Here's a look at how the rival Koreas have, for decades, mastered pulling back from the brink

Once again, the Koreas are trying to disentangle themselves from violence and threats of war — this time in tense talks that have dragged out in two marathon sessions over three days. Skepticism over success abounds, but the rivals have proven time and again over the decades their mastery at pulling back from the brink.

The current standoff may seem intractable, with authoritarian North Korea refusing to even admit to, let alone apologize for, Seoul's accusation that North Korean land mines maimed two South Koreans. And then there's North Korea's denial of what Seoul says was an artillery exchange last week initiated by the North.

If history is any judge, however, the Koreas will find a way to save face and avert the war that both sides have been threatening, but avoiding, since the real fighting in the Korean War ended with a cease-fire in 1953.

Here's a look at how they've done it, sometimes with the involvement of South Korea's ally, the United States, over the years:


December 2010: North Korea backs off from an earlier threat of "catastrophic retaliation" after South Korea defiantly goes ahead with live-fire drills near the country's disputed western sea boundary.

This standoff is the result of similar drills by Seoul a month earlier that drew a North Korean artillery bombardment that killed two marines and two civilians on a front-line South Korean border island.

North Korea saves face by asserting that it didn't respond to the second drill because South Korea conducted it in a less provocative way. Seoul says both drills were the same.


May 2010: North Korea threatens "all-out counterattacks" after Seoul moves to resume psychological warfare operations to punish the North over a torpedo attack that reportedly killed 46 South Korean sailors earlier in the year.

Although South Korea restores the loudspeakers now being used to pipe propaganda over the border, it does not follow through on its vow to turn them on.

North Korea, which denies being behind the torpedo, later makes conciliatory gestures, including hosting the reunions of families separated by the Korean War. Foreign analysts say it is an attempt to improve ties with the outside world and stimulate a flow of much-needed aid.


Early 2000s: In what has been called the "second North Korean nuclear crisis," animosity soars after Washington says the North, after being confronted in 2002 by a U.S. envoy, admits privately that it has a secret nuclear fuel program, a violation of an earlier nuclear accord.

North Korea denies this and, already angry at being lumped earlier by President George W. Bush into an "Axis of Evil," says in early 2003 that it has withdrawn from the Nuclear Non-Proliferation treaty. The U.S. says the North has restarted its nuclear reactor.

Tensions mount precipitously before Seoul and Washington turn to diplomacy in summer 2003 with so-called six-party talks involving the Koreas, Japan, Russia, China and the United States.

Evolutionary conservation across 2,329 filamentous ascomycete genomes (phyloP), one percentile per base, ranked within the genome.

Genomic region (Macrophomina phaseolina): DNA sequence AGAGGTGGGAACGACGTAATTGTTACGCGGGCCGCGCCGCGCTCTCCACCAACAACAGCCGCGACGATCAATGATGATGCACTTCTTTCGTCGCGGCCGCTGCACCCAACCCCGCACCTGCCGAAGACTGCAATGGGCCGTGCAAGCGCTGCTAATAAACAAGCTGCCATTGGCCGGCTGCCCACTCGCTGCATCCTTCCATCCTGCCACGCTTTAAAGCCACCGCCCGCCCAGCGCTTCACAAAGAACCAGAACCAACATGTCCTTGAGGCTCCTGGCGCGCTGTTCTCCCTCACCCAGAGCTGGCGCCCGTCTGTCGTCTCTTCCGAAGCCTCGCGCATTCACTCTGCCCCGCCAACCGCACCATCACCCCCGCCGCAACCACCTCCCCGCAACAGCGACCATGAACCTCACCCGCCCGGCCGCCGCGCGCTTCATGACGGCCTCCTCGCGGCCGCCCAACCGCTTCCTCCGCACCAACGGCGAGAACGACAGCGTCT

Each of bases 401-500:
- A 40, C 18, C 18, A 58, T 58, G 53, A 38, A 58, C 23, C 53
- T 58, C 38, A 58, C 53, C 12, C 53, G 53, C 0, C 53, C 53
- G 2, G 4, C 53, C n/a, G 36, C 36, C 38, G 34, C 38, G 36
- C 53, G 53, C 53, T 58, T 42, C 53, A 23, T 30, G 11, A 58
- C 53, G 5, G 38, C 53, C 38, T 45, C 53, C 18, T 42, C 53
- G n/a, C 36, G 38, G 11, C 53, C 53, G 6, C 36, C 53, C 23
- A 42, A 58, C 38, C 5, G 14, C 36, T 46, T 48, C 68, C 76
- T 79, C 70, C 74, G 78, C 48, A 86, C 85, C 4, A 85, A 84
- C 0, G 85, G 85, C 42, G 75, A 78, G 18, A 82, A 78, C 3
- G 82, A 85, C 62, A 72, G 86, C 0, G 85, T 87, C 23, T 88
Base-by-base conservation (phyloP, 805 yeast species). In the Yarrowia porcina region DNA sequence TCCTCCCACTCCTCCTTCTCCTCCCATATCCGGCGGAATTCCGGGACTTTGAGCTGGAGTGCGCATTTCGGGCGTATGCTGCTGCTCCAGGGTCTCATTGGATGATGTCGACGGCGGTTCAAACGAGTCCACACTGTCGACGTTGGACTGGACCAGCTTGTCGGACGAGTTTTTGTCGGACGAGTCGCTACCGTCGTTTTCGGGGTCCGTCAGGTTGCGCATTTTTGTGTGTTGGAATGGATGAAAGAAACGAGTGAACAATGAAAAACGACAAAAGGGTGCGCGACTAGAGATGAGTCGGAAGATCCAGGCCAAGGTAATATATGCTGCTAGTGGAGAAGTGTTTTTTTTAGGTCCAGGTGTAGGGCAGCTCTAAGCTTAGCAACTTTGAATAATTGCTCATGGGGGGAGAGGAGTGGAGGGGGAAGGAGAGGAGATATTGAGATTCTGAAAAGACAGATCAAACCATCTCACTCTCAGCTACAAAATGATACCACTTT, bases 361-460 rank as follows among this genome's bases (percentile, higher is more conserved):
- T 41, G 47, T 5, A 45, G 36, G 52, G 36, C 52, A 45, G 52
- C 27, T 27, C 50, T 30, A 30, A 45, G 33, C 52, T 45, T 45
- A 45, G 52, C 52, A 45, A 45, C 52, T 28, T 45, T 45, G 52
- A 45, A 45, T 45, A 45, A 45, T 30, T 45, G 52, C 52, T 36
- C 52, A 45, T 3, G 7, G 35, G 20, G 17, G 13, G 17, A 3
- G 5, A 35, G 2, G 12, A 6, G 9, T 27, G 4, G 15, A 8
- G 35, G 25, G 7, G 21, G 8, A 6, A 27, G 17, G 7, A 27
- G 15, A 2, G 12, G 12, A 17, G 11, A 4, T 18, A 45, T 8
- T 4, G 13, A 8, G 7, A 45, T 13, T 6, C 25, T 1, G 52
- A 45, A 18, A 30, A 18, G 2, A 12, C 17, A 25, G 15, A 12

South Korea, meanwhile, tries to better ties with the North under two liberal presidents, including Kim Dae-jung who is awarded the 2000 Nobel Peace Prize for his efforts to promote peace on the Korean Peninsula.

Although North Korea conducts its first nuclear bomb test in 2006, the international disarmament talks result in nuclear deals seen as landmark at the time. The negotiations, however, have been stalled since 2008, and North Korea says it is again producing bomb fuel.


1992-94: The "first North Korean nuclear crisis" includes North Korean threats to withdraw from the NPT and Washington's exploration of possible air strikes amid U.S. government estimates that the North is pursuing large-scale nuclear bomb fuel production.

There's also the North's 1994 threat, for the first time, to turn Seoul into a "sea of fire." This phrase has been repeated so many times since then that it's largely ignored in Seoul, but many South Koreans at the time rushed to supermarkets to stock up on instant noodles and other provisions.

Eventually, with the help of a 1994 trip to Pyongyang by former U.S. President Jimmy Carter, negotiators settle the so-called Agreed Framework that's meant to cap the North's atomic efforts in return for aid. It holds, sometimes shakily, until the next crisis, in 2002.

North Korea founder Kim Il Sung and his South Korean counterpart, Kim Young-sam, also agree to hold what will be the first inter-Korean summit, but that plan is scrapped when Kim Il Sung dies in July 1994.


1968: A team of 31 North Korean commandos slips undetected across the border and comes within striking distance of the Seoul palace of President Park Chung-hee, the dictator father of current President Park Geun-hye.

After a last-minute stand by South Korean security forces repels the assault, the only captured agent says he came to "slit the throat of Park Chung-hee."

Furious, Park establishes a secret commando team tasked with demolishing Kim Il Sung's presidential mansion.

Tensions later ease amid a global mood of detente, but the commando team, incensed that its planned infiltration is aborted, mutinies in 1971, killing its trainers and marching on Seoul before being stopped.

Despite this drama, the rival Koreas eventually sign a major accord in 1972 to work toward peaceful reunification.